|Publication number||US5896989 A|
|Application number||US 09/027,325|
|Publication date||Apr 27, 1999|
|Filing date||Feb 20, 1998|
|Priority date||Feb 20, 1998|
|Also published as||CA2261463A1, DE69923488D1, DE69923488T2, DE69939607D1, EP0941731A2, EP0941731A3, EP0941731B1, EP1520574A2, EP1520574A3, EP1520574B1|
|Publication number||027325, 09027325, US 5896989 A, US 5896989A, US-A-5896989, US5896989 A, US5896989A|
|Inventors||Irene K. Ropiak, John J. Niedospial, Jr., Michelle L. Robinson|
|Original Assignee||Bracco Research Usa|
|Export Citation||BiBTeX, EndNote, RefMan|
|Patent Citations (7), Referenced by (48), Classifications (20), Legal Events (5)|
|External Links: USPTO, USPTO Assignment, Espacenet|
1. Field of the Invention
This invention relates to flexible medical container packaging of aqueous solutions requiring protection form environmental effects of UV lights such as omitted by the sun and fluorescent lights. More particularly, the invention relates to the packaging of fluids such as certain liquid pharmaceutical formulations and diagnostic contrast media sensitive to UV lights in a container which maintains its configuration when filled but flexibly collapses as the fluids are being administered to patients.
2. Reported Developments
Flexible medical containers are known in the art for the containment and delivery of medical fluids. Such containers serve for accommodating blood or for sterile storage of infusion solutions and diagnostic media for parenteral administration. For these purposes the containers must be sterile and sterility is achieved by heating to at least 100░ C. or more in an autoclave. Sterility must be maintained during storage and administration of the medical fluids such that environmental conditions such as atmospheric oxidation will not jeopardize the integrity of the medical fluids.
In order to maintain the integrity of the medical fluids both during the sterilization process and storage, the medical bag is packaged in a first packaging material or overwrap having sufficient gas permeability and heat resistance able to withstand heat on autoclaving, and a second packaging material or overwarp which has a high oxygen impermeability. This double packaging results in good shelf life, such as disclosed, for example in U.S. Pat. No. 4,548,605. Other efforts to maintain the integrity of medical fluids during and subsequent to sterilization included the use of multi-layer packaging, such as disclosed in U.S. Pat. No. 4,660,721. Still other efforts included the use of a deoxidizer between the medical fluid-filled container and the outer wrap which outer wrap covers both the container and the deoxidizer.
Certain medical fluids are not only oxygen-sensitive, but also light-sensitive. To prevent TV rays reaching the ophthalmic solution in a vessel, U.S. Pat. No. 4,150,744 discloses the use of a laminate comprising nylon, aluminum foil and polypropylene with which the vessel is overwrapped. Such laminates, containing a metal foil widely used for pouches and bags containing intravenous solutions. However, there is also a need to allow observation of the content of the medical bags during the filling operation and delivery thereof to the patient. To satisfy that need transparent polymeric materials are used. However, such transparent polymeric materials are not sufficient barriers to UV rays.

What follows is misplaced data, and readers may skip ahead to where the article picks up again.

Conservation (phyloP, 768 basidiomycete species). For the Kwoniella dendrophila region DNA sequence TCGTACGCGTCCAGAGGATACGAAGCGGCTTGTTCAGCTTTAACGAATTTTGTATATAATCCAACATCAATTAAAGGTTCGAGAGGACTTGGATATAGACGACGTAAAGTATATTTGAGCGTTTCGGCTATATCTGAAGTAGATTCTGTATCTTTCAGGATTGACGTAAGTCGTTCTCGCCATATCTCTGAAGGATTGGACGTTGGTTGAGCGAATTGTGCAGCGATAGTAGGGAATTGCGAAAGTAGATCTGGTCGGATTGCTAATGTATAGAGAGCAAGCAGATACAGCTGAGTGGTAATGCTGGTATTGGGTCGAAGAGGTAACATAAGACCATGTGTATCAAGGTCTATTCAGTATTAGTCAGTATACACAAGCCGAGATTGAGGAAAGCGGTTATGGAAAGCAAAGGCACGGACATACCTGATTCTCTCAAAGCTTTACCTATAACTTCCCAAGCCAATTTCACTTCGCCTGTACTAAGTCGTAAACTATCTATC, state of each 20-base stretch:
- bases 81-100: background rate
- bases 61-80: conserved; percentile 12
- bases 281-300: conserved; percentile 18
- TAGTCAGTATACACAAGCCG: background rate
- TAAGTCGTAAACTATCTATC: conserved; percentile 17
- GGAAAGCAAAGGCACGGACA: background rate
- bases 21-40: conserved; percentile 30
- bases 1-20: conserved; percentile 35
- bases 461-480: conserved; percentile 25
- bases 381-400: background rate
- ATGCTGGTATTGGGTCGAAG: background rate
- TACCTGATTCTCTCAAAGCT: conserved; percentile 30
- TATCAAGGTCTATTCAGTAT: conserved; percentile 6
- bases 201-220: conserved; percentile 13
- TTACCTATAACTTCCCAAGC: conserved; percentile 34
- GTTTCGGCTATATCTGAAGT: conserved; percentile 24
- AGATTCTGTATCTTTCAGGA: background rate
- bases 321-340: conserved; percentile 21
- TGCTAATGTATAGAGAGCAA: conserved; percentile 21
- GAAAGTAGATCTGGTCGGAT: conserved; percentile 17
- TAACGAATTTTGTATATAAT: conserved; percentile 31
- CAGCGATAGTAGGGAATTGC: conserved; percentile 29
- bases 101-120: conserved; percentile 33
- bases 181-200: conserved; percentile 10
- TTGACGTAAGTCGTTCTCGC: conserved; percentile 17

It would be highly desirable to provide a medical bottle packaged in an overwrap having UV barrier properties yet which would allow observation of the content of the bottle as well as the identifying inscription on the bottle without removing the overwrap.
Such identifying inscription on the medical bottle itself would also reduce errors which may occur during packaging of the medical bottle in an overwrap when the medical bottle and the overwrap are manufactured in different manufacturing operation or at different manufacturing sites.
Applicants have now discovered that, in addition to providing a medical container having the required properties to allow autoclave sterilization, may be packaged in an overwrap which is substantially resistant to UV rays penetration, yet allow viewing the content of the medical bottle and its identifying inscription.
A flexible, collapsible medical container packaged in an overwrap is provided to prevent degradation of a light-sensitive medical fluid contained in the medical container.
The medical container comprises:
first and second transparent polymeric sheets having a square, round, oval, hexagonal, octagonal or rectangular configuration superimposed and sealed together at their periphery defining an interior reservoir, said container having a top portion and a bottom portion;
an access port located at the bottom center portion sealed between said first and second polymeric sheets removably covered with a cap, said access port is designed for allowing filling of the medical container with a medical fluid and access thereto by a needle or spike access means for delivery of the medical fluid to a patient.
The overwrap comprises:
first and second polymeric sheets having a square, round, oval, hexagonal, octagonal or rectangular configuration superimposed and sealed together at their periphery hermetically sealing said medical container, wherein a substantial portion of said first and said second polymeric sheet is opaque preventing penetration of UV rays into the content of said medical container and wherein the remaining minor portion of said first and said second polymeric sheet is transparent allowing partial viewing of the medical container and its content.